NiceLib is a package for rapidly developing “nice” Python bindings to C libraries, using
It lets you turn a C function like this
int my_c_function(int arg1, float arg2, uint* out_arr, int out_arr_size, int reserved);
into a Python function that can be called like this
out_arr = my_c_function(arg1, arg2)
just by defining a signature like this
class MyLib(NiceLib): ... my_c_function = Sig('in', 'in', 'arr', 'len', 'ignore')
while giving you easy error handling and more.
NiceLib is available on PyPI:
$ pip install nicelib
If you would like to use the development version, download and extract a zip of the source from our GitHub page or clone it using git. Now install:
$ cd /path/to/NiceLib $ pip install .
Feedback / Contributing¶
For contributing, reporting issues, and providing feedback, see our GitHub page. Feedback is greatly appreciated!
NiceLib essentially consists of two layers:
Tools for directly using C headers to generate an importable Python module
An interface for quickly and cleanly defining a Pythonic mid-level binding
Mid-level means that functions take input arguments, return output arguments, and raise Exceptions on error. NiceLib tries to simplify commonly-seen C idioms, like using user-created buffers for returning output strings. Take, for example, this toy binding for the NIDAQmx library:
from nicelib import load_lib, NiceLib, Sig class NiceNI(NiceLib): _info_ = load_lib('ni') _prefix_ = 'DAQmx' GetSysDevNames = Sig('buf', 'len')
Now, we can simply call
NiceNI.GetSysDevName(code), which is equivalent to the following:
lib_info = load_lib('ni') ffi, lib = lib_info._ffi, lib_info.lib def GetSysDevNames(): buflen = 512 buf = ffi.new('char', buflen) ret = lib.DAQmxGetSysDevNames(buf, buflen) return ffi.string(buf), ret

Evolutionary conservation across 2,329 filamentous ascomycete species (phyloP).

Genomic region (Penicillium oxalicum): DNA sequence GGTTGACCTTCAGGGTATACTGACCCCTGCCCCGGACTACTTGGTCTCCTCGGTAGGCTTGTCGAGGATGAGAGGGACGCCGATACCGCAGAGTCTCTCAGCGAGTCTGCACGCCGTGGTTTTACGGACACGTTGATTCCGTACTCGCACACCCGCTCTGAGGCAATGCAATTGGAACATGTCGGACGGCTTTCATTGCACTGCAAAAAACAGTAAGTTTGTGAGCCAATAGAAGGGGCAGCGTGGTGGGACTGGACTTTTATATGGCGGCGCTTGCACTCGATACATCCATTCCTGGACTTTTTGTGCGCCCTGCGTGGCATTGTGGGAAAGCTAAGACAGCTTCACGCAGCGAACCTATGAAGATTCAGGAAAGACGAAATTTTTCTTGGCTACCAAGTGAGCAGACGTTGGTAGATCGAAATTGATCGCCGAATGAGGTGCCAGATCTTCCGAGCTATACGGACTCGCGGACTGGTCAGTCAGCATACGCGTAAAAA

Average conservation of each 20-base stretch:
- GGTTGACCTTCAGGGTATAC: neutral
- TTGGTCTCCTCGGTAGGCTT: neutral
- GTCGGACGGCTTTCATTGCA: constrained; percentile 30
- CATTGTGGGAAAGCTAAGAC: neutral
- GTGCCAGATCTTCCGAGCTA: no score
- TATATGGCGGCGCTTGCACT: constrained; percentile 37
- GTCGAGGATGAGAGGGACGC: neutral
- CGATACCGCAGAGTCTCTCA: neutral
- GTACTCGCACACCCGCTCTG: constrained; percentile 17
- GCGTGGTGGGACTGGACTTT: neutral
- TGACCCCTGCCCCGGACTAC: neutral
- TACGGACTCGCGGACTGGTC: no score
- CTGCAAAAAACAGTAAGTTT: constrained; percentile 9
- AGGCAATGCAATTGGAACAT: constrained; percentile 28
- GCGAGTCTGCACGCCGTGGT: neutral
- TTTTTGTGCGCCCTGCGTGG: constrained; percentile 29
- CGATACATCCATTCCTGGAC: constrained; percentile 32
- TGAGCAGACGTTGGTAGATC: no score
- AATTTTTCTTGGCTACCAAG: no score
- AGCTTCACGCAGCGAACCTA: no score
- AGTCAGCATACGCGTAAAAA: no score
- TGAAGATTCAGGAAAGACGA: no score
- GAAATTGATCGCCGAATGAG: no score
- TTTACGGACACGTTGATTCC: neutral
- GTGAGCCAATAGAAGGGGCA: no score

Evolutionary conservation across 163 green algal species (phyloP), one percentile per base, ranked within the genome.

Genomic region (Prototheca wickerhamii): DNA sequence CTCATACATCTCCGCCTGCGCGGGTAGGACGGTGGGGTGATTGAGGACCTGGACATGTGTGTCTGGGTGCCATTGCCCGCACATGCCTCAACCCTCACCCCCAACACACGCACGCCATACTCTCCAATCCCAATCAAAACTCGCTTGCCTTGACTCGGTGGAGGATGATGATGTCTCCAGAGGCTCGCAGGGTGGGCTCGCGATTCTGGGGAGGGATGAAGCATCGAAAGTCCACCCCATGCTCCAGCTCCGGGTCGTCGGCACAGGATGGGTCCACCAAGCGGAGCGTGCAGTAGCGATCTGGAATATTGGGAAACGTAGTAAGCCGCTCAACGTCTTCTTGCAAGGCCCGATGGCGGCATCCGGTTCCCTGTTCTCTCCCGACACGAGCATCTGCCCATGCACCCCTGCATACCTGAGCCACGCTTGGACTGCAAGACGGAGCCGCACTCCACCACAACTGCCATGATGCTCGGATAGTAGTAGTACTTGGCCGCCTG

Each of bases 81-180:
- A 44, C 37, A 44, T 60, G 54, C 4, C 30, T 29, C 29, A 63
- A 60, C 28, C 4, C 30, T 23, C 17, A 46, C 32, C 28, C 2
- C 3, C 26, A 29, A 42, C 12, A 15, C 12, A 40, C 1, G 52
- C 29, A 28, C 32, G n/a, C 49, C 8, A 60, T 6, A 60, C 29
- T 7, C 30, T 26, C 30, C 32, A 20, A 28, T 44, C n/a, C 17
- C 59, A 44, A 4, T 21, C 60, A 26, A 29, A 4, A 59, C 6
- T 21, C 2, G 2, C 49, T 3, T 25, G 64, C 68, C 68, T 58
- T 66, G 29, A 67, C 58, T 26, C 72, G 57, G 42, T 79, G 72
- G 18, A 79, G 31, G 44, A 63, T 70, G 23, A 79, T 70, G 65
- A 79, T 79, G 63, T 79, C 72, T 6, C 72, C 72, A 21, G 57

Many of our C library’s functions may use status codes as their return value. To automatically check the return code and raise an exception if warranted, we can use
from nicelib import RetHandler # Define a new return handler @RetHandler(num_retvals=0) def daq_errorcheck(ret): if ret != 0: raise DAQError(ret) class NiceNI(NiceLib): _ret_ = daq_errorcheck [...]
Often a C library will have method-like functions, each of which take a handle as its first argument. These translate naturally into Python objects, obviating you of the need to pass the handle all the time. For example, here’s a partial definition of a Task object, again wrapping NIDAQmx:
class NiceNI(NiceLib): [...] CreateTask = Sig('in', 'out') class Task(NiceObject): _init_ = 'CreateTask' StartTask = Sig('in') ReadAnalogScalarF64 = Sig('in', 'in', 'out', 'ignore')
For both of these function signatures, the first
'in' argument is the Task handle. We can then use the class to make and use
task = NiceNI.Task('myTask') task.StartTask()
_init_ when defining
Task, the string
'myTask' is passed to
NiceNI.CreateTask, whose return value (a task handle) is stored in the
Automatically Processing Headers¶
cffi package greatly improves wrapping C libraries in Python by allowing you to load header files directly, instead of manually churning out mind-numbing
ctypes boilerplate. However it’s not perfect—in particular, it makes a fairly limited attempt at preprocessing header files, meaning that in many cases you’ll have to preprocess them yourself, either manually or by running e.g. the gcc preprocessor. NiceLib provides preprocessing facilities that aim to allow you to use unmodified header files to generate a “compiled” ffi module, without requiring a C compiler.
NiceLib’s preprocessor has basic support for both object-like and simple function-like macros, which it translates into equivalent 1 portable Python source code. For example
#define CONST_VAL (1 << 4) | (1 << 1) #define LTZ(val) ((val) < 0)
becomes the Python code:
CONST_VAL = (1 << 4) | (1 << 1) def LTZ(val): return (val) < 0
The preprocessor also supports conditionals (
#ifdef and friends),
platform-specific predefined macros (like
#pragma once is supported, but other
#pragma directives are ignored.
Note that, due to the nature of the C preprocessor, this generated code cannot always be truly equivalent. However, in the overwhelming majority of cases, the macros defined in library header files are quite simple.
- Creating Low-Level Bindings
- Creating Mid-Level Bindings
- API Documentation